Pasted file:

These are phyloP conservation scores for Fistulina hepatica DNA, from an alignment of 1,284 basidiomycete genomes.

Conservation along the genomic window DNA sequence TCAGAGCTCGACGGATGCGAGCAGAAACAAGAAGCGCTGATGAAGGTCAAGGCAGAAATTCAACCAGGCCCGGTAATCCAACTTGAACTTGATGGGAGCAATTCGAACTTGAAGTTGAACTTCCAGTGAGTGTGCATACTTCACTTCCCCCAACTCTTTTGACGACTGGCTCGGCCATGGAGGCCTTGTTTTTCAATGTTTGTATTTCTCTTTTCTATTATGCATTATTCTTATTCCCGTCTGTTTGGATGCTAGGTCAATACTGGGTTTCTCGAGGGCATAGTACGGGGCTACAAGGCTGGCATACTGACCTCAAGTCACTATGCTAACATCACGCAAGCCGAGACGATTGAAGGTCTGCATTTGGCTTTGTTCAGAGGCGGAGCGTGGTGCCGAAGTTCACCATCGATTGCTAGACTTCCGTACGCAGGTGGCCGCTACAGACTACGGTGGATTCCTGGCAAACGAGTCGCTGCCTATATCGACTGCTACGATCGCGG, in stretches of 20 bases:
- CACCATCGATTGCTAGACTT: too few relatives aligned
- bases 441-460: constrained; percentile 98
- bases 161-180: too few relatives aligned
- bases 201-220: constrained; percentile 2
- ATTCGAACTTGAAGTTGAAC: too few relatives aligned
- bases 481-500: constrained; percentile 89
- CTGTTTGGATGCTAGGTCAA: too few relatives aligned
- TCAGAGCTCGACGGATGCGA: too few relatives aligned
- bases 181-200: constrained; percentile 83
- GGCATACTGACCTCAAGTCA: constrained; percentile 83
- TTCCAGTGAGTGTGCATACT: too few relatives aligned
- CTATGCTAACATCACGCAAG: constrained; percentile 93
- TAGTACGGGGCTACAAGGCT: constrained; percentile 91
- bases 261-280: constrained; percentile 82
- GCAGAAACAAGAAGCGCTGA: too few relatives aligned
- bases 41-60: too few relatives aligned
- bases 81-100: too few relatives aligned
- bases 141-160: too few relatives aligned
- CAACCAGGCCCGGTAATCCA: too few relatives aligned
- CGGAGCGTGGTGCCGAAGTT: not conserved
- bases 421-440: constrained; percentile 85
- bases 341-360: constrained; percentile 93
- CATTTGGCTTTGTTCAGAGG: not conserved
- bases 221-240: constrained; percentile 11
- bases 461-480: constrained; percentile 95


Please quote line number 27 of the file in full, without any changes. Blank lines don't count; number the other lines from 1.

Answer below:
- bases 461-480: constrained; percentile 95